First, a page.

manner similar to the way we now ship natural gas.

VERN. 4                               P 1 of 2                         1 May 2010
Climate Action Tomaree                    (CAT)
                   A working Group of EcoNetwork, Port Stephens.
Process Description

                                                                        In this typical
                                                                        electricity from
                                                                        panels is used
                                                                        to power an
                                                                        electrolyzer, a
                                                                        device which
                                                                        splits water
                                                                        (H20) into its
                                                                        parts, hydrogen
                                                                        (H2) and
                                                                        oxygen (O2).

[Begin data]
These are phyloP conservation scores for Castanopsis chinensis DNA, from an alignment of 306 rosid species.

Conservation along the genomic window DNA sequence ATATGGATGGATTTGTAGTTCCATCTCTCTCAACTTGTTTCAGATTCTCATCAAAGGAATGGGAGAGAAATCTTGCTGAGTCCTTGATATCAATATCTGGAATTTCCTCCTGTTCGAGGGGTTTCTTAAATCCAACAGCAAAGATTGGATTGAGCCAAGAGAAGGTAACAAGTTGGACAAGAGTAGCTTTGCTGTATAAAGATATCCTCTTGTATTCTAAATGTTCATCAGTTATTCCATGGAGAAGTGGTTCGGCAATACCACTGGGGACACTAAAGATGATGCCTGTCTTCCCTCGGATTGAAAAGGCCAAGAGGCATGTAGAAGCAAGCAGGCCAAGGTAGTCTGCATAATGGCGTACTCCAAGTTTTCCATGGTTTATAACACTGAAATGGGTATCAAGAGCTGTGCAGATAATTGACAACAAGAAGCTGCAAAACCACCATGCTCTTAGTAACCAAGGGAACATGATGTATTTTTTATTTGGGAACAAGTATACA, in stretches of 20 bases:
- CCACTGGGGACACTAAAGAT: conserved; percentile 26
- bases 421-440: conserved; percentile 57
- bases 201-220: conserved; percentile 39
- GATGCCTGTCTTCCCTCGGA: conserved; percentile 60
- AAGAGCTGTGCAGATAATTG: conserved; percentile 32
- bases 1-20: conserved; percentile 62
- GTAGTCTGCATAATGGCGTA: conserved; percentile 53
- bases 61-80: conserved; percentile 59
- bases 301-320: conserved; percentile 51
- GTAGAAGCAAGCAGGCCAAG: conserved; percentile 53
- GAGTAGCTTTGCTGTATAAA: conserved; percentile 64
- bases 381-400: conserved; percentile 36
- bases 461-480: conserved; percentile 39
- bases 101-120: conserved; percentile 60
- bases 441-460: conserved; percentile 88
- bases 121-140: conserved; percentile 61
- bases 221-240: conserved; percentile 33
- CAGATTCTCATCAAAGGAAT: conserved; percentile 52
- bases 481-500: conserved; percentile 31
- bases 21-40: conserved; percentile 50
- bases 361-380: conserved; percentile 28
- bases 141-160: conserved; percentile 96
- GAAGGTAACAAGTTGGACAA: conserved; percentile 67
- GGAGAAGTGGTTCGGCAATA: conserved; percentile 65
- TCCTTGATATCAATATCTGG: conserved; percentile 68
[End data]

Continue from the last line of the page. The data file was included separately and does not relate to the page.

The oxygen is released into the air and the hydrogen is pumped into storage tanks,
where it can be kept on site or transported to regions that need energy.
At night or in bad weather, when solar energy is not available, the hydrogen is
recombined with oxygen from the air in a fuel cell, which directly converts the chemical
energy in hydrogen into electricity. The only byproduct of this process is pure water.
Electricity from fuel cells can be used in the same ways as power from a utility company
or other type of generator, to run appliances and light bulbs, electric motors, and to
power cars. Solar hydrogen allows us to use the power from the sun twenty-four hours a
day, and provides us with an abundant, clean, efficient, locally produced, sustainable
source of energy.
Hydrogen is the most common element in the universe – it is eminently sustainable
since at the end of the process the hydrogen ends up where it began, as water. It is not
like carbon fuels where the carbon, at the end ot the cycle is locked away in carbon
dioxide, or some even nastier forms such as carbonic acid.
The favoured approach by current policy makers is to make hydrogen in the cheapest
way, by distillation from coal. This manufacturing process produces large quantities of
CO2 which negates the environmental advantage of the carbon cycle. Only hydrogen
produced cleanly and sustainably should be considered.
This whole process is still in the experimental stage – we do not have enough
experience with this technology to implement it on a large scale immediately. In
particular, widespread use of hydrogen powered vehicles will require building a network
of hydrogen filling stations. All this simply highlights the necessity of motivating our
politicians to adopt a more focused and commited attitude to the whole problem of
building a sustainable society to replace the temporary, exploitive society which we now
have and which is approaching its inevitable end. A big ask !!

John M Kelly, BE, BA.       3 December 2007.

VERN. 4                               P 2 of 2                       1 May 2010